Lake Titicaca, Bolivia
When you arrive we’ll be waiting to pick you up at the airport with a clearly marked sign. If another participant will arrive soon after you, we’ll wait for them as well, otherwise we’ll head straight to your hotel in the city of Santa Cruz, about a 25-minute drive from the airport. The rest of the day is simply for resting and shaking off the jet lag before the adventure starts the following morning. The hotel is equipped with a nice pool or you could take a walk outside if you’d like, to help unwind after the long trip.
Bolivia Motorcycle Tours exclusively offers all-inclusive motorcycle tours meaning that all of our tours include practically everything: lodging, meals, a motorcycle, fuel, entrance fees for activities during the tour, tolls, ferry crossings, bi-lingual guide, airport transfers, support-truck with parts, first aid kit and an auxiliary bike. Lodging is typically based on double occupancy. Participants that come alone will usually need to share a room with someone else. If you’d like a single room the can often times be arranged at an additional cost.
Tours do not include: visas (for participants that would need one), round-trip tickets to and from Bolivia, drinks of the alcoholic variety, snacks (both food and drink), riding gear, vaccinations, traffic citations, souvenirs and the like. Our bikes are not available for use on scheduled non-riding days, we often use these times to conduct routine bike maintenance.
Luggage/What to Bring
Feel free to bring full-sized checked baggage, however when we depart on the tour, we have space in the support truck to accommodate one carry-on size piece of luggage per participant. Whatever you decide to not take we'll store for safe-keeping until we return. Keep in mind that all of our bikes come equipped with a medium-sized, waterproof case located on the rear rack of the bike, which participants can use to carry items such as rain gear, extra gloves, snacks and the like. Here’s a good starter list of important things to bring:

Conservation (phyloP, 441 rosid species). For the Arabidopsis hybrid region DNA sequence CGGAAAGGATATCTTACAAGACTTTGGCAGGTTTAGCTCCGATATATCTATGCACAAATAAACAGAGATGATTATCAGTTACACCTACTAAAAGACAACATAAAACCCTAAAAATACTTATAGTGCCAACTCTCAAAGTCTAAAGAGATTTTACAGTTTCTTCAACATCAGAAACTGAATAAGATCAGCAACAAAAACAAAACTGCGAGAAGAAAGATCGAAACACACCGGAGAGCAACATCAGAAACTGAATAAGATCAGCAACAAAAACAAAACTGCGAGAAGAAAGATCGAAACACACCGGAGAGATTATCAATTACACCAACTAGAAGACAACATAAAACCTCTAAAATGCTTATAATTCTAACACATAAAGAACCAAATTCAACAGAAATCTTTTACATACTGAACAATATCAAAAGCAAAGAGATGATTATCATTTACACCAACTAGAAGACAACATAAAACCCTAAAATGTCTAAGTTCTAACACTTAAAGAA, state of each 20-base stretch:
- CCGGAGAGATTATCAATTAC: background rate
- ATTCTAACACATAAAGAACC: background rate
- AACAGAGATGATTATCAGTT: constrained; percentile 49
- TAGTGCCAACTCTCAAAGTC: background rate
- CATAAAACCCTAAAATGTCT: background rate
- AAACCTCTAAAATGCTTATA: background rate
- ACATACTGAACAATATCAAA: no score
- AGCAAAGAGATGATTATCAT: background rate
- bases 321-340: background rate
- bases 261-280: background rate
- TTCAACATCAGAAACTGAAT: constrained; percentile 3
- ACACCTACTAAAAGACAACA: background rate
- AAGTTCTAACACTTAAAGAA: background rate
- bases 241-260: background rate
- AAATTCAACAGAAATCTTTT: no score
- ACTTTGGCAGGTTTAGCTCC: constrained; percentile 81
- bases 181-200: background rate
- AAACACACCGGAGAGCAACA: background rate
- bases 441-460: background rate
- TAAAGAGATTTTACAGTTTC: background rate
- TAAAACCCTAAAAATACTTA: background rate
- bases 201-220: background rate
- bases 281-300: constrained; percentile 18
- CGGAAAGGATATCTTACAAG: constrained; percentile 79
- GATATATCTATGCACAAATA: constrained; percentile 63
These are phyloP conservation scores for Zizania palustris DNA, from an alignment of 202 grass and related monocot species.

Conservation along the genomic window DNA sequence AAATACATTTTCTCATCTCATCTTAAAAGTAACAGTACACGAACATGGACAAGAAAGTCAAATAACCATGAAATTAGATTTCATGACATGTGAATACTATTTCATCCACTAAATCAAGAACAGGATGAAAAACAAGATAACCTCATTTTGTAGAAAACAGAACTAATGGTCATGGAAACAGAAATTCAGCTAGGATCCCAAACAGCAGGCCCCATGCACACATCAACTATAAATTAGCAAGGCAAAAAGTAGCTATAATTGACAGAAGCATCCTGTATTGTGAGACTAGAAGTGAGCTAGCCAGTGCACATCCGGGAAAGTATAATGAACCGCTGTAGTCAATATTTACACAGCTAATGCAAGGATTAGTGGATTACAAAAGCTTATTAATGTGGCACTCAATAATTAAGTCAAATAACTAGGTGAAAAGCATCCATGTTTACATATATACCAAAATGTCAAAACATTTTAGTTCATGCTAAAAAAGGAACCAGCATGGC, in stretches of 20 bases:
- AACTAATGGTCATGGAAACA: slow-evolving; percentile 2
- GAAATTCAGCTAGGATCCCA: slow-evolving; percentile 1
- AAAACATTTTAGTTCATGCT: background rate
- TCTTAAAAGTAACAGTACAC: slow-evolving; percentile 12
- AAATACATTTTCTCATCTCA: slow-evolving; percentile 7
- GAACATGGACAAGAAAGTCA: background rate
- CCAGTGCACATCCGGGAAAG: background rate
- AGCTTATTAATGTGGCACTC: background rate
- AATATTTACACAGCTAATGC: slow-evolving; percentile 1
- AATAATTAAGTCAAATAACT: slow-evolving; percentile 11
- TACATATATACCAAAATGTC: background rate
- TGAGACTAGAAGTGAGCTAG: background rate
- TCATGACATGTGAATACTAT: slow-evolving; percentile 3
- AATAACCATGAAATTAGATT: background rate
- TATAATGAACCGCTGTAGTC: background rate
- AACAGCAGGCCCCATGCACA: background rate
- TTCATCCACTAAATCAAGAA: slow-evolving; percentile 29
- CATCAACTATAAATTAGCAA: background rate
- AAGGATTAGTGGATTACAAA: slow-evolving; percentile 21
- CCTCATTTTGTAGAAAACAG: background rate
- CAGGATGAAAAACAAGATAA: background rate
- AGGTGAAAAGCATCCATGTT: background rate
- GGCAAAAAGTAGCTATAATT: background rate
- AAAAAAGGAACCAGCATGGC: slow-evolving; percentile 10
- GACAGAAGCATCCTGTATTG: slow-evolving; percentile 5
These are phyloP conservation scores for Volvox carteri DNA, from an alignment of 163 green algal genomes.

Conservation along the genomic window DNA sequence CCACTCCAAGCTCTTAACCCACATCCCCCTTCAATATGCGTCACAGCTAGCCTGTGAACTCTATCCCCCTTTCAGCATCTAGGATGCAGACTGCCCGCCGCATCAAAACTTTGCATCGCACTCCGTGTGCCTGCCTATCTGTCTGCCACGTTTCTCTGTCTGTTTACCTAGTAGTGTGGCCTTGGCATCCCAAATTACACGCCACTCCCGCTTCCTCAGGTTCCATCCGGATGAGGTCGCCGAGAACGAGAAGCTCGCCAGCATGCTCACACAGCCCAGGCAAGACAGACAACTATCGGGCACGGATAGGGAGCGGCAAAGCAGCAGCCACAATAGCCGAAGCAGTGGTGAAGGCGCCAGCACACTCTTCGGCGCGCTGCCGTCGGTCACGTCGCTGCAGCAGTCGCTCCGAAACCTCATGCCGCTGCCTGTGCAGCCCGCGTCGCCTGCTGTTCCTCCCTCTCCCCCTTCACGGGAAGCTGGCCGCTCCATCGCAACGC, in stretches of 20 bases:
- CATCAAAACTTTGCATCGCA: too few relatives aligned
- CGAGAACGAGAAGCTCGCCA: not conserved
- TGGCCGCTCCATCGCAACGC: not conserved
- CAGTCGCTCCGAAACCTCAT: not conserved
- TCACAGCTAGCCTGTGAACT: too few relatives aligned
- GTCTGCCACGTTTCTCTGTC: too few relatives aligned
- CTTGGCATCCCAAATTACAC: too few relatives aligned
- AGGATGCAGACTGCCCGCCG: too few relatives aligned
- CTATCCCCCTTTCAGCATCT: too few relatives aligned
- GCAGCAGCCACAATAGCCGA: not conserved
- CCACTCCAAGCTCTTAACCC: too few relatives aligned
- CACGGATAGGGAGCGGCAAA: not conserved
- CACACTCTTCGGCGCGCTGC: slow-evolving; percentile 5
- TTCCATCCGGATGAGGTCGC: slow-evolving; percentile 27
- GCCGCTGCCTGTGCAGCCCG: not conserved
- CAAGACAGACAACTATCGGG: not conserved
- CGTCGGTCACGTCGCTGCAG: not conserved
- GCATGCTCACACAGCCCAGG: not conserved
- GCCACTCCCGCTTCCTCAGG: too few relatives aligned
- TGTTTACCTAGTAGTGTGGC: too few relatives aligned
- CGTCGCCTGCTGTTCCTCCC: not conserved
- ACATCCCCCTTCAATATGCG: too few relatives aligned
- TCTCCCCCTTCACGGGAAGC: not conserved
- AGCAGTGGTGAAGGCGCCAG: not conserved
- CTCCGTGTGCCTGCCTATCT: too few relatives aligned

All of our bikes are insured according to the requirements of Bolivian law. This means that the rider (and passenger) and third parties are covered for medical costs up to $3,500 per person. That being said it’s a good idea to check if your insurance provider covers you while traveling abroad, if not, looking into traveler insurance is good idea though it isn’t something that we require. If you’re not sure where to look, World Nomads is a very well known and well-respected provider with good coverage for a reasonable price.
In the event that a motorcycle is damaged while on tour as a result of a participant, we offer our participants a direct insurance agreement, which can be purchased before the start of the tour at an additional cost of $15 per riding day, which provides coverage up to $3,500 of damage. Damage to a motorcycle not caused by a participant is the responsibility of Bolivia Motorcycle Tours.
Before you receive your motorcycle you will need to sign a responsibility waiver form where you will agree that Bolivia Motorcycle Adventures will not be held responsible for any accidents, illnesses or the loss, theft or damage of any personal items.